Once the Master Key has been strengthened it is subjected to the actual process of derivation through the HASH Function selected by the user. To perform the procedure a random SALT is generated to add to the string. Again the user will select the most appropriate generator. For our example we will rely on the generator Fortuna with Base 64 output and a derivation with Argon2id:

  1. The drive letter of the originating unit is replaced with the suffix: $%&:\WHzc95j@#Qn71!PxSU$ (24 Characters)
  2. The Blake 256 derivation function is executed: 6d921395ef706de203d7b0ceb5a5ed6296b6d2279e2a8d050712dc034d1a9022 (The first 8 characters will be extracted).
  3. They are added to the Master Key: $%&:\WHzc95j@#Qn71!PxSU$6d921395 (32 Characters)
  4. The SALT is now added: KFsfwSQTd4AXmX/L$%&:\WHzc95j@#Qn71!PxSU$6d921395 (48 Characters, Very Strong!)
  5. The new Master Key is derived using Argon2id: 3cf8da1d824d3da5656ed5adb68d101cfef5d5cd1eafcb0d6841e87fe5f56c26

It is the Master Key that Speedcrypt will use to submit files to the encryption and decryption process. Let's recap quickly, implementing the process within a scheme that we can organize into the following points:

  • The Master Key undergoes a first transformation when it is inserted. The unit of ownership is replaced with the suffix $%&.
  • Based on the number of characters that compose it, filling characters will be added, obtained from the Blake 256 HASH Function: 16, 32, 64, 128.
  • The resulting string, with the SALT, will undergo the final transformation process through derivation with a HASH Function selected by the user.

Speedcrypt does everything to enhance and make your passwords very strong, but it is up to you to enter a Master Key that is as complicated as possible, bearing in mind that you don't have to type anything but simply drag. This makes it much easier to remember the passwords you want to use. It is important to note that the Master Key is first derived without the SALT. Therefore, if you create a weak Master Key, it will be vulnerable to attacks such as Rainbow Tables. It is highly recommended to read further explanations and additional examples provided in the integrated Speedcrypt Project guide within the program.
Immediately below the Button Bar, positioned on the left, is the panel for entering the Master Key called Drag your Password. In this panel, you can drag your password to start an encryption or decryption process.
As explained in the guide page, once the Master Key is entered, Speedcrypt takes custody of it and performs all the necessary steps to make it as robust as possible. After that, the entered character string undergoes an evaluation in terms of security strength:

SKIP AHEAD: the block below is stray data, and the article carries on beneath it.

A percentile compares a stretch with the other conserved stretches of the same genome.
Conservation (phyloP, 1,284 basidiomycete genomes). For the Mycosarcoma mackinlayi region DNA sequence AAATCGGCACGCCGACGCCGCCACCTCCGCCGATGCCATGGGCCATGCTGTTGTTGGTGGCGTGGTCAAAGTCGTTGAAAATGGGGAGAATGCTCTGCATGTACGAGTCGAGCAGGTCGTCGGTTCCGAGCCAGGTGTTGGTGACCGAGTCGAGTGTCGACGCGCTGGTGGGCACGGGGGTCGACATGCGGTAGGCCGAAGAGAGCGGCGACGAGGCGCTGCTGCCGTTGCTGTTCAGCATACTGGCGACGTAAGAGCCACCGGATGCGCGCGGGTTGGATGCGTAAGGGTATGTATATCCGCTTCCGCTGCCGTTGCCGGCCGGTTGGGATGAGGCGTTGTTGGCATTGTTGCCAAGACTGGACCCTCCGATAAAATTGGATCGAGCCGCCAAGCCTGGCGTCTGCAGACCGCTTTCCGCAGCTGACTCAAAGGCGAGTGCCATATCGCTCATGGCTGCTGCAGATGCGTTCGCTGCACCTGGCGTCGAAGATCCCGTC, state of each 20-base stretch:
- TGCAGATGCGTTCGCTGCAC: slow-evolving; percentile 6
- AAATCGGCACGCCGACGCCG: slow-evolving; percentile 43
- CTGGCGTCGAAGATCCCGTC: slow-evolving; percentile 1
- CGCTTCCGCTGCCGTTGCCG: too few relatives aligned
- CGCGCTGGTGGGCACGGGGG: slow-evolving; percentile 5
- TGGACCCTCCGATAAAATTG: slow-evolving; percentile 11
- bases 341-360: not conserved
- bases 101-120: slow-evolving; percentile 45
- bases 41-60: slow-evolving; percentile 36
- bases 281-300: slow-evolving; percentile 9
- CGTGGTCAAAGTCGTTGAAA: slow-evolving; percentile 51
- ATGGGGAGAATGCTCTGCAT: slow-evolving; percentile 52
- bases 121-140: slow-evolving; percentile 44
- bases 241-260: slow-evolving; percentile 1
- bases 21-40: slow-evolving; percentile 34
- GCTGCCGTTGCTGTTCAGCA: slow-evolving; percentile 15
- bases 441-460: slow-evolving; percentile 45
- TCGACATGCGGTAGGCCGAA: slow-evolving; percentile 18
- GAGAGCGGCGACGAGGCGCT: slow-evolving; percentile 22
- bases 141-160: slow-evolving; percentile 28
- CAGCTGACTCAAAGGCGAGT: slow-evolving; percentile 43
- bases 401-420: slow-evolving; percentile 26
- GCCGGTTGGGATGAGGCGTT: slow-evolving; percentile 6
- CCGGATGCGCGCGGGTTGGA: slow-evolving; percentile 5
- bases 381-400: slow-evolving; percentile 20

Drag your password
 Displays the number of characters making up the Master Key
  Calculation Time
 Display the time spent on the evaluation the Master Key
  Crack Time
 The time it takes to discover the Master Key
  Crack Time Display
 The time required to discover the Master Key calculated in seconds and more
 The calculation of the Bits of entropy in the Master Key
 The score assigned to Master Key
Speedcrypt uses the famous evaluation tool called Zxcvbn to assess the strength of the entered Master Keys. This tool evaluates password strength using the same criteria as programs that crack them. Zxcvbn uses Pattern Matching and Conservative Estimation, recognizes and evaluates over 30.000 common passwords, common names, and surnames based on US Census data, popular English words from Wikipedia and TV, US Movies, and other patterns such as dates, repetitions, sequences, Keyboard Patterns, and l33t Speak.
Zxcvbn is a very good algorithmic alternative to the classic password composition policy: it is more secure, flexible and usable when a minimum complexity score is required instead of annoying rules such as the four mandatory elements in a password: Lowercase, Uppercase, Numbers, Symbols. For further detail and motivation, please refer to the USENIX Security '16 Paper and Presentation.

Note: Master Keys entered using the Drag and Drop technique are strengthened in the exact same way as those entered via keyboard typing. The difference between the two protocols is the method of input, and in the case of typed passwords, the ability to encrypt as many files as you want with just one Master Key.
When creating your Master Keys, if possible, do so on external mass storage devices, remembering that a Master Key can be the name of a file or a folder. Create strings that are as complex as possible. You can do this since you don't have to remember the characters, only their positions!